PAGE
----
Skip to content

With the recent economic stagnation, the need for government agencies to embrace technological innovation has been at all time high. As the world comes out of the global pandemic, citizens expect their governments to deliver critical services to solve their problems.

Even though the public sector is willing to embrace technology, but there are multiple factors that contribute to the delays and derailments in their tech buying-cycle.

In the last two months of 2021, 1,120 executives were surveyed by the highly credible technological research and consulting firm, Gartner. The survey constituted a good mix of both private and public sector executives. It was regarding their respective organizations’ large-scale technologies buying initiatives.

48% of the surveyed public sector organization executives stated that they faced moderate to significant delays, to the tune of seven months, in six or more of their buying processes.

A senior analyst at Gartner, Dean Lacheca, said that the public sector is facing the toughest of challenges in the acquisition of technology, primarily due to various laws and policies at different jurisdictional levels. The public sector can’t rule out being subjected to a plethora of prosecutions if they don’t abide by the law.

Gartner survey also found that due to these reasons, the public sector has the longest average buying cycle for the purchase of various technologies.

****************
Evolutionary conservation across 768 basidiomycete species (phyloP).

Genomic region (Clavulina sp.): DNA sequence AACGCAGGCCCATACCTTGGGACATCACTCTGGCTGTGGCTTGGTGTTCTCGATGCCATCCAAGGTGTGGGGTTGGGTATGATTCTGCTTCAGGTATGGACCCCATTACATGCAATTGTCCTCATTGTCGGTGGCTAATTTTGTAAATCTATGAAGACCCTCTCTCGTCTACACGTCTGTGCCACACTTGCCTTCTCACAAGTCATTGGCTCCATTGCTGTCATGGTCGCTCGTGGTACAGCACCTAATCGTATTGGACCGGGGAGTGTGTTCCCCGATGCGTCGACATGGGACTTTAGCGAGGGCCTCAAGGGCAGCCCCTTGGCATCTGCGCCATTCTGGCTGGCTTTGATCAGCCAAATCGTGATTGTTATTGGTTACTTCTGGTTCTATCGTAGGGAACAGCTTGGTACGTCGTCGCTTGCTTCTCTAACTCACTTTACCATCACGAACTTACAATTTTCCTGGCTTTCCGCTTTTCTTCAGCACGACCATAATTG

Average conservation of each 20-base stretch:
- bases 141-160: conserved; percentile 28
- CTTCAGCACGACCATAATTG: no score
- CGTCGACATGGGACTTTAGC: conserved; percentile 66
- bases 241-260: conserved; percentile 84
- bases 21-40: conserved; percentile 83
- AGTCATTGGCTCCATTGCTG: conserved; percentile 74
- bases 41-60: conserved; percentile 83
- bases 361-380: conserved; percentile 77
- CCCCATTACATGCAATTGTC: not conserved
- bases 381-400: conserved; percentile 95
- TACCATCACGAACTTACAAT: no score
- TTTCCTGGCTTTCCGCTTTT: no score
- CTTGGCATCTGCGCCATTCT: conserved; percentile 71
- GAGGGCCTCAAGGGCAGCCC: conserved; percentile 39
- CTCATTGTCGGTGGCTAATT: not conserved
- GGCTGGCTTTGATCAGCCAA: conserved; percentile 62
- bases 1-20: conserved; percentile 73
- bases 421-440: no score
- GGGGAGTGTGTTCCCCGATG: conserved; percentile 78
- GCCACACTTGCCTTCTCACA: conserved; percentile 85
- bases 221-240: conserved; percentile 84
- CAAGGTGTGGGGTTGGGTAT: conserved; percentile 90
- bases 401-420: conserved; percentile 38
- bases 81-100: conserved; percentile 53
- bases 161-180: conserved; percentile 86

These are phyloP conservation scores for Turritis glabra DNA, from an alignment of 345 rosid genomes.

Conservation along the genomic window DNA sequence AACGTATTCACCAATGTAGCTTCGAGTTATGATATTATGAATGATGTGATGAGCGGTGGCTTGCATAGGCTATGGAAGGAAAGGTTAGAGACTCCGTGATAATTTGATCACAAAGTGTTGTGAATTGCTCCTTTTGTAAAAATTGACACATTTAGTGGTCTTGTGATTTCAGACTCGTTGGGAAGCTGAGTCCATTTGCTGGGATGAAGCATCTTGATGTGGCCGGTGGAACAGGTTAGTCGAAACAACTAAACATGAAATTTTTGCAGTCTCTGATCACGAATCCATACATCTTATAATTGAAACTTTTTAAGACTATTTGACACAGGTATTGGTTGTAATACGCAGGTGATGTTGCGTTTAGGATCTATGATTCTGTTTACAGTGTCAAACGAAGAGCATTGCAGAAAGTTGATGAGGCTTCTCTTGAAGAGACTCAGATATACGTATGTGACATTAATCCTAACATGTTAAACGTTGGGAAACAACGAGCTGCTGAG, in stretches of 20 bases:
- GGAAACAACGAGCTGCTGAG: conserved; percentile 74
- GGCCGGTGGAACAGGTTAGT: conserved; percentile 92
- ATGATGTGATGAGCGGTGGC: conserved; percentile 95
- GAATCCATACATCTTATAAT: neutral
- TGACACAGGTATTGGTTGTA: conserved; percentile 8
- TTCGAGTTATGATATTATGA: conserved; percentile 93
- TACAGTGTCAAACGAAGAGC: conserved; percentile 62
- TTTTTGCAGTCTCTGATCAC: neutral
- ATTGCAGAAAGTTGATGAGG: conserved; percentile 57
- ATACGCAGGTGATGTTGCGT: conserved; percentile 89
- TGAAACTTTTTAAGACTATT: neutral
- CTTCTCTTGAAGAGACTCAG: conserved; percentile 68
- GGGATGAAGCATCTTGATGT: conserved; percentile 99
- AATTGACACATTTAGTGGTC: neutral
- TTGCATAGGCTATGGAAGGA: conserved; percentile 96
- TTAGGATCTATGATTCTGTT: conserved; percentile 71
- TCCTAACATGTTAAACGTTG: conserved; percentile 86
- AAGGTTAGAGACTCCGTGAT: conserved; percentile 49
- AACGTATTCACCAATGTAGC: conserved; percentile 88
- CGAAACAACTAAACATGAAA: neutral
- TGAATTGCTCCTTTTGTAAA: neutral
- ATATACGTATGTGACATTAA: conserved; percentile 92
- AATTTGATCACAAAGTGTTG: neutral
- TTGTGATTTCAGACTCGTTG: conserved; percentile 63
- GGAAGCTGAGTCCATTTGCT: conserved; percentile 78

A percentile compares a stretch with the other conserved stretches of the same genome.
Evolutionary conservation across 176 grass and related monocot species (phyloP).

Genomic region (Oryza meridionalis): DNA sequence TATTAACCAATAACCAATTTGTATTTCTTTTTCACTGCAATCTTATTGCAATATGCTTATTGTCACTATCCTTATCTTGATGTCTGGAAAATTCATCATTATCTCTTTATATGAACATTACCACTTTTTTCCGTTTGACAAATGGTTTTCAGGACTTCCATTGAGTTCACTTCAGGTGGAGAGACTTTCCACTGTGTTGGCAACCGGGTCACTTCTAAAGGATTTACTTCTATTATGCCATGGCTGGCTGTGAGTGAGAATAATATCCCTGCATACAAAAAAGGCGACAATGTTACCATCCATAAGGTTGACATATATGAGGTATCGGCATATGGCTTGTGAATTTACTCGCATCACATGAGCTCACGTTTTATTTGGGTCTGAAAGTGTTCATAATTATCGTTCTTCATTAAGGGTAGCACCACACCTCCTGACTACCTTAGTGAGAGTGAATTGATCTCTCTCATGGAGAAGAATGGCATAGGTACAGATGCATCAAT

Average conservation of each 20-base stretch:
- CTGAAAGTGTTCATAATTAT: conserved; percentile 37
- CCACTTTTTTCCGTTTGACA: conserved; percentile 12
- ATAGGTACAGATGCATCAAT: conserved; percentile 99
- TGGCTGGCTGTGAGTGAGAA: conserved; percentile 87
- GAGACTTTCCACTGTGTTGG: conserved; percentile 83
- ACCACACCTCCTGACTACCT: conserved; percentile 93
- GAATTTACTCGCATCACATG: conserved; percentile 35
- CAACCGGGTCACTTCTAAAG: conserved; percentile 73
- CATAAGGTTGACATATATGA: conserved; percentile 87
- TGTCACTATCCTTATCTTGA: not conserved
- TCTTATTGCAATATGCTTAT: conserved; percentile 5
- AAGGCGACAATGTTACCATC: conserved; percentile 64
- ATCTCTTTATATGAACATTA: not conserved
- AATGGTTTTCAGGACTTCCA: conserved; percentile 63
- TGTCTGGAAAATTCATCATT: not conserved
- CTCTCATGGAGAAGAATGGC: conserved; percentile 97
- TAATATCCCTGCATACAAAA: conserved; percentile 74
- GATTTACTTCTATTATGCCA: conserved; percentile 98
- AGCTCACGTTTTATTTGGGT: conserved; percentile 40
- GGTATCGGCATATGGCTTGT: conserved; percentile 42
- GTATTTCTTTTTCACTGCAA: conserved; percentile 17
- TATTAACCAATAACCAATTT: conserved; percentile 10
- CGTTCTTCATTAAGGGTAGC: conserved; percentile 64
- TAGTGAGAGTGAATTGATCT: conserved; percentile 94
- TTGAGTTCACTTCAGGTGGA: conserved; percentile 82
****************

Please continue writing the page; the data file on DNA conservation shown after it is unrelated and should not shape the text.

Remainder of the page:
As far as the C-level executives are concerned, the government sector sees less involvement (41%) in the purchase of technology, as compared to the private sector (55%).

It has been observed that the government-level equivalent of the executive governance body is under huge influence of evaluation results, and the opinions of subject matter experts. 46% of the public sector technology buying teams mostly consist of lower-tier operational staff.

Gartner has pointed out the following factors, occurring before the procurement process even begins, which tend to cause the maximum delays in the government buying cycles.

  • Development of a strong business case (74%)
  • Added research and evaluations, due to sudden scope changes (76%)
  • Budgetary agreements (75%)

It is quite evident from the above stats that both controllable and un-controllable factors hinder the process of government buying cycles, particularly when we cannot put a defined timeline on external factors.

It has been implied by 68% of the surveyed public cloud executives that a lot of these delays were the result of technology provider’s fault. These tech-providers did not give the necessary details about a particular product, or its implementation requirements, on time.

It is important to note that certain technology providers are in a better position to give a fact-based and objective assessment to the public sector organization’s buying team.

Gartner goes on to suggest that technology providers must follow the recommendations that are listed below.

  • They should develop and maintain a list of public sector reference clients, that can be accessed quickly, in a seamless manner.
  • The tech-providers must also create a diverse library of product collaterals and security.
  • They should also focus on value assessment.


The future role of technology is yet to be fully witnessed in the public sector. One thing is for sure though; a lot of government agencies have never been keener to adopt technology to improve their operations.

Share This Story, Choose Your Platform!